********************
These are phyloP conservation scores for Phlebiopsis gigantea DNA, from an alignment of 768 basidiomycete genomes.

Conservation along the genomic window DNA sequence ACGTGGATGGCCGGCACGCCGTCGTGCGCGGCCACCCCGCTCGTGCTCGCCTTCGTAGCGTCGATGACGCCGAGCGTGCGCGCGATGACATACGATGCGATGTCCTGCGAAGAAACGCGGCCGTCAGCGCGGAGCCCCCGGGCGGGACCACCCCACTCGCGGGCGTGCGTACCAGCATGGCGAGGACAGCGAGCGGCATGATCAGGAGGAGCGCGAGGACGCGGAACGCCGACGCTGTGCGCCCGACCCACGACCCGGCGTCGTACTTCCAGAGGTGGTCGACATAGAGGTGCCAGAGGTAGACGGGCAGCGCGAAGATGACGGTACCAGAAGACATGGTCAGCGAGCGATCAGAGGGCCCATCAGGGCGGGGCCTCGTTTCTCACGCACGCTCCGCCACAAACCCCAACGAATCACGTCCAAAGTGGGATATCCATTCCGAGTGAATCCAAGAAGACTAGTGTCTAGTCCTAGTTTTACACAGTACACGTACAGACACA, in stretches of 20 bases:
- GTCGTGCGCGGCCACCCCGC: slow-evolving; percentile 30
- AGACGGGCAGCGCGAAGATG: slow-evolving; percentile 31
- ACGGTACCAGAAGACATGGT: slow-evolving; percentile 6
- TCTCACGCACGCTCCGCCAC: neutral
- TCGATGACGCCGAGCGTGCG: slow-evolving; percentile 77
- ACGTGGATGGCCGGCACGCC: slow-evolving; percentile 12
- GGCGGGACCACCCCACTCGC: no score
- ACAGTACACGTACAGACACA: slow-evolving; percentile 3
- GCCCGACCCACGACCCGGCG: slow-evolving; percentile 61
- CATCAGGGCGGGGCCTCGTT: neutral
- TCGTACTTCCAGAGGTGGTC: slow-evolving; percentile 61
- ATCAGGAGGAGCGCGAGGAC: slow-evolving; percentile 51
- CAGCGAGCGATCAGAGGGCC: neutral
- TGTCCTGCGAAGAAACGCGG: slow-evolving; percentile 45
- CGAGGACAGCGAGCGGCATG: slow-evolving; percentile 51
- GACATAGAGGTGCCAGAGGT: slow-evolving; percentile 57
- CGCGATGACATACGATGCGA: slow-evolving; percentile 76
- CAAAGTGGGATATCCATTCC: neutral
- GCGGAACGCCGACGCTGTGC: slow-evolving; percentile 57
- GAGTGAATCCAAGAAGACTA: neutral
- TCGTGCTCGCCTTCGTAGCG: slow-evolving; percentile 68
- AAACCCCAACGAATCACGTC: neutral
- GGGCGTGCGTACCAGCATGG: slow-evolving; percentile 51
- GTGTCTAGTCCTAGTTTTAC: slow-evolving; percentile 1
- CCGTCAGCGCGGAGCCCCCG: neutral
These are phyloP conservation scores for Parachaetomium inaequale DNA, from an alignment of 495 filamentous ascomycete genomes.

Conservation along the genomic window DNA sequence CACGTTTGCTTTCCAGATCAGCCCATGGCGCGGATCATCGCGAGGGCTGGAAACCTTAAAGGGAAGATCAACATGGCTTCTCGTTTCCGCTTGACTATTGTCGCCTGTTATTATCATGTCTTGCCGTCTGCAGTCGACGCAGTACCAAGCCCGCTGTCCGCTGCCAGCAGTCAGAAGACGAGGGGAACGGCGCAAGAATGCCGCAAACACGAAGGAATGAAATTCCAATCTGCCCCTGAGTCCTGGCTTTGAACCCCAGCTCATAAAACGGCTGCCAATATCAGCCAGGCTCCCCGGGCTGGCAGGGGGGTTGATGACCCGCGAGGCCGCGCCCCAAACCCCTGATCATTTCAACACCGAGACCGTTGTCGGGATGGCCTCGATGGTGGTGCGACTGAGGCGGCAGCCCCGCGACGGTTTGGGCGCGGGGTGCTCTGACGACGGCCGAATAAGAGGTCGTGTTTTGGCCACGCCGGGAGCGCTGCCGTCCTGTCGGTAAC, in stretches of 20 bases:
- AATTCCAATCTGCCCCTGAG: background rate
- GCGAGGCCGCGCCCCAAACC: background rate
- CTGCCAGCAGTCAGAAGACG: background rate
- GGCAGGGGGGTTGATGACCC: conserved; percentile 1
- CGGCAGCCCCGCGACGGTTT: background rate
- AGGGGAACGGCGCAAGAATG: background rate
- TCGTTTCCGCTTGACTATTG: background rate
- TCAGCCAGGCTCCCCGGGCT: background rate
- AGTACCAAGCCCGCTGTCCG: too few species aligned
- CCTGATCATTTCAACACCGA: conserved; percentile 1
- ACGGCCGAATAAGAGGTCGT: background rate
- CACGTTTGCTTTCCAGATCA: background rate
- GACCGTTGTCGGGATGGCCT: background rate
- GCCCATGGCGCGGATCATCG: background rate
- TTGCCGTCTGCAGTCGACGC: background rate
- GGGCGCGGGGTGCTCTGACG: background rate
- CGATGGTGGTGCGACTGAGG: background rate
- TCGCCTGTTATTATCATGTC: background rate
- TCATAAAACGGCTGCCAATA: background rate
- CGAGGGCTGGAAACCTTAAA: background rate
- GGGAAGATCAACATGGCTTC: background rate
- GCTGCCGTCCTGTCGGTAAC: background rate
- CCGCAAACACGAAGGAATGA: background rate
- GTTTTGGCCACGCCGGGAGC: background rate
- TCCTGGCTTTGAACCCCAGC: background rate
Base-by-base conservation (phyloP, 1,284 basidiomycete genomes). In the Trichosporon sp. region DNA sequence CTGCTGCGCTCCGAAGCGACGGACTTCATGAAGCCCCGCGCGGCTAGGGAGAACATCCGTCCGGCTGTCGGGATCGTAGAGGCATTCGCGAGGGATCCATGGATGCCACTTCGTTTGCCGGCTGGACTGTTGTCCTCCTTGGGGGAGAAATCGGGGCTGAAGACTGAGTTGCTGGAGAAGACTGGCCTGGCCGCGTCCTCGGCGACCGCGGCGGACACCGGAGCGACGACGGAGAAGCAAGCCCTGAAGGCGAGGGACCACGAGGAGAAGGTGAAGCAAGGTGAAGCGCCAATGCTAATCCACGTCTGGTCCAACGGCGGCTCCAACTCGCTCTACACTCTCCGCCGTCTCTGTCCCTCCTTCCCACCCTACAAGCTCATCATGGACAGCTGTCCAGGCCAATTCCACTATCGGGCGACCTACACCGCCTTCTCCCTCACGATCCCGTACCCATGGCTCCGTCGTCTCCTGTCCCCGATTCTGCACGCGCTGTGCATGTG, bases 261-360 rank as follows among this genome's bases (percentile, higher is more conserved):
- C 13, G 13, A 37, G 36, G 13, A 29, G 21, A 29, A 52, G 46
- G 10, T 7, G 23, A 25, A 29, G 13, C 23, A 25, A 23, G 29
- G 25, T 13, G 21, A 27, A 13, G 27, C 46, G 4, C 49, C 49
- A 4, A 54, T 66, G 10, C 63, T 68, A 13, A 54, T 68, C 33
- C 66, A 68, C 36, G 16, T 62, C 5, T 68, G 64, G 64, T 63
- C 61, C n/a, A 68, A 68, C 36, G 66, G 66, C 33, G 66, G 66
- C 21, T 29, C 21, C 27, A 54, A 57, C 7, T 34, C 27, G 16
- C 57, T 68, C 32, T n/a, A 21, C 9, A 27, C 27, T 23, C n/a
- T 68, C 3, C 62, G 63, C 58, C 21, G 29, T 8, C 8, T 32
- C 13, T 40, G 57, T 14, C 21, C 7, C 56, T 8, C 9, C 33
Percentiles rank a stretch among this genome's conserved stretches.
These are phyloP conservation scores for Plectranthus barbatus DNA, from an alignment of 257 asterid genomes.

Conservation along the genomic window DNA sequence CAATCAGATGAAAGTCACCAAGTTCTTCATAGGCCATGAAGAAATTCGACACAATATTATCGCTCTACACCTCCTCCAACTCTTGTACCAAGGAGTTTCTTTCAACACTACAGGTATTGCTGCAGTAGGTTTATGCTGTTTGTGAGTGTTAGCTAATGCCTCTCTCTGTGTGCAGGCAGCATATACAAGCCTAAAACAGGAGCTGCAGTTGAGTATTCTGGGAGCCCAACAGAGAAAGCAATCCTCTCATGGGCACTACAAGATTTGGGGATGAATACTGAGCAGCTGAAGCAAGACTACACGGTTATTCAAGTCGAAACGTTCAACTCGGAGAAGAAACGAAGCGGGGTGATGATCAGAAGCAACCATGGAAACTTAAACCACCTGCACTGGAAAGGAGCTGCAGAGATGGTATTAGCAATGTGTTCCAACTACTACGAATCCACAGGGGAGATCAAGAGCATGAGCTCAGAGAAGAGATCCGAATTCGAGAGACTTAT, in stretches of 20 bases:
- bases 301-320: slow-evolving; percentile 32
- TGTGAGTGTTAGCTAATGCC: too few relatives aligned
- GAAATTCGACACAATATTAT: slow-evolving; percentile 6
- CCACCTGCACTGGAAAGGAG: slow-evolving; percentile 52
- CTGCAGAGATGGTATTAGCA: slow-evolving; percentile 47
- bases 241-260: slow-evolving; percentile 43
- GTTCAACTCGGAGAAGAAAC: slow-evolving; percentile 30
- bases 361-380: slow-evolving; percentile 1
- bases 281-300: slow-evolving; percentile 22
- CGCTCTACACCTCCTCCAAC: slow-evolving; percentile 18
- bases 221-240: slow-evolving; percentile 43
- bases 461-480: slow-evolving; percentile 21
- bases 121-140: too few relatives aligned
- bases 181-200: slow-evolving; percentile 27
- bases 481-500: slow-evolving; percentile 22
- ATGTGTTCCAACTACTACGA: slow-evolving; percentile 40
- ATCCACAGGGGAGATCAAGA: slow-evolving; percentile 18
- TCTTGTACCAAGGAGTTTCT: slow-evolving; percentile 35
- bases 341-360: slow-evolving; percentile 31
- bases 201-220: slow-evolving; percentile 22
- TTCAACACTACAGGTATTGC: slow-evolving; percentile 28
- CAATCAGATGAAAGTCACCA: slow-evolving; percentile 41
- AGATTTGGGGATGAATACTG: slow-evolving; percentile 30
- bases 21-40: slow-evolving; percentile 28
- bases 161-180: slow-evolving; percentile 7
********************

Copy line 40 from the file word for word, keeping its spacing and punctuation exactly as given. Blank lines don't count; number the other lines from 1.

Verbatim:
- ACGGCCGAATAAGAGGTCGT: background rate